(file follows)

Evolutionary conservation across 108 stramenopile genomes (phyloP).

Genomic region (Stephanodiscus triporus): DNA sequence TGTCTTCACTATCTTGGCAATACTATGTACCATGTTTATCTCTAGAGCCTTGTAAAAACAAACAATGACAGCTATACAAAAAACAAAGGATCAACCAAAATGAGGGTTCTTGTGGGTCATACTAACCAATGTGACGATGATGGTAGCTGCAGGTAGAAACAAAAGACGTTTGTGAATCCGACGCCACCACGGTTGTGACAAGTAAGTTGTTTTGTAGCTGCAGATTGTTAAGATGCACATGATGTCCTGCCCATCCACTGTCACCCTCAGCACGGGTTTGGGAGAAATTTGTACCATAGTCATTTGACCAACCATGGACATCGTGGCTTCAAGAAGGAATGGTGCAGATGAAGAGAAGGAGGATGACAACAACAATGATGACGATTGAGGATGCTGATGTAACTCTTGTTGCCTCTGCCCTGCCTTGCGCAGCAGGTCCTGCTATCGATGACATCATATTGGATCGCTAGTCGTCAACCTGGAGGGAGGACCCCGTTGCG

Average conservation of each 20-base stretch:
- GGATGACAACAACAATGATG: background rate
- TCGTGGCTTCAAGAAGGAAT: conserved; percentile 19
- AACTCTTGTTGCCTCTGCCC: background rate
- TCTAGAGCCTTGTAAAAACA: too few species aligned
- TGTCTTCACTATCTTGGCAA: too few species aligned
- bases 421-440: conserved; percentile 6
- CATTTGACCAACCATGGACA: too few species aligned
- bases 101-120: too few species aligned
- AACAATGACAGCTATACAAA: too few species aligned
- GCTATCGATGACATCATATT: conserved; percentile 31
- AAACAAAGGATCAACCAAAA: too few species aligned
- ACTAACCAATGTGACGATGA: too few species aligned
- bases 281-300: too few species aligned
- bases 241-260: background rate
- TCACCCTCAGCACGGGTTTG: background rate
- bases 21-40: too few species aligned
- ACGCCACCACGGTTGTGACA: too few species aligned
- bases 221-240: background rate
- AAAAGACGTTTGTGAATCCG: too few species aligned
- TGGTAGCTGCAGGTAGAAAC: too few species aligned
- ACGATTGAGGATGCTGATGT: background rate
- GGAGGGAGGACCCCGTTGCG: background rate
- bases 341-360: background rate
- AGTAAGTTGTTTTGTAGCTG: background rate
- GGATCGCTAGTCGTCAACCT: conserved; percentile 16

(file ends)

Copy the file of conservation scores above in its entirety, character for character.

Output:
Evolutionary conservation across 108 stramenopile genomes (phyloP).

Genomic region (Stephanodiscus triporus): DNA sequence TGTCTTCACTATCTTGGCAATACTATGTACCATGTTTATCTCTAGAGCCTTGTAAAAACAAACAATGACAGCTATACAAAAAACAAAGGATCAACCAAAATGAGGGTTCTTGTGGGTCATACTAACCAATGTGACGATGATGGTAGCTGCAGGTAGAAACAAAAGACGTTTGTGAATCCGACGCCACCACGGTTGTGACAAGTAAGTTGTTTTGTAGCTGCAGATTGTTAAGATGCACATGATGTCCTGCCCATCCACTGTCACCCTCAGCACGGGTTTGGGAGAAATTTGTACCATAGTCATTTGACCAACCATGGACATCGTGGCTTCAAGAAGGAATGGTGCAGATGAAGAGAAGGAGGATGACAACAACAATGATGACGATTGAGGATGCTGATGTAACTCTTGTTGCCTCTGCCCTGCCTTGCGCAGCAGGTCCTGCTATCGATGACATCATATTGGATCGCTAGTCGTCAACCTGGAGGGAGGACCCCGTTGCG

Average conservation of each 20-base stretch:
- GGATGACAACAACAATGATG: background rate
- TCGTGGCTTCAAGAAGGAAT: conserved; percentile 19
- AACTCTTGTTGCCTCTGCCC: background rate
- TCTAGAGCCTTGTAAAAACA: too few species aligned
- TGTCTTCACTATCTTGGCAA: too few species aligned
- bases 421-440: conserved; percentile 6
- CATTTGACCAACCATGGACA: too few species aligned
- bases 101-120: too few species aligned
- AACAATGACAGCTATACAAA: too few species aligned
- GCTATCGATGACATCATATT: conserved; percentile 31
- AAACAAAGGATCAACCAAAA: too few species aligned
- ACTAACCAATGTGACGATGA: too few species aligned
- bases 281-300: too few species aligned
- bases 241-260: background rate
- TCACCCTCAGCACGGGTTTG: background rate
- bases 21-40: too few species aligned
- ACGCCACCACGGTTGTGACA: too few species aligned
- bases 221-240: background rate
- AAAAGACGTTTGTGAATCCG: too few species aligned
- TGGTAGCTGCAGGTAGAAAC: too few species aligned
- ACGATTGAGGATGCTGATGT: background rate
- GGAGGGAGGACCCCGTTGCG: background rate
- bases 341-360: background rate
- AGTAAGTTGTTTTGTAGCTG: background rate
- GGATCGCTAGTCGTCAACCT: conserved; percentile 16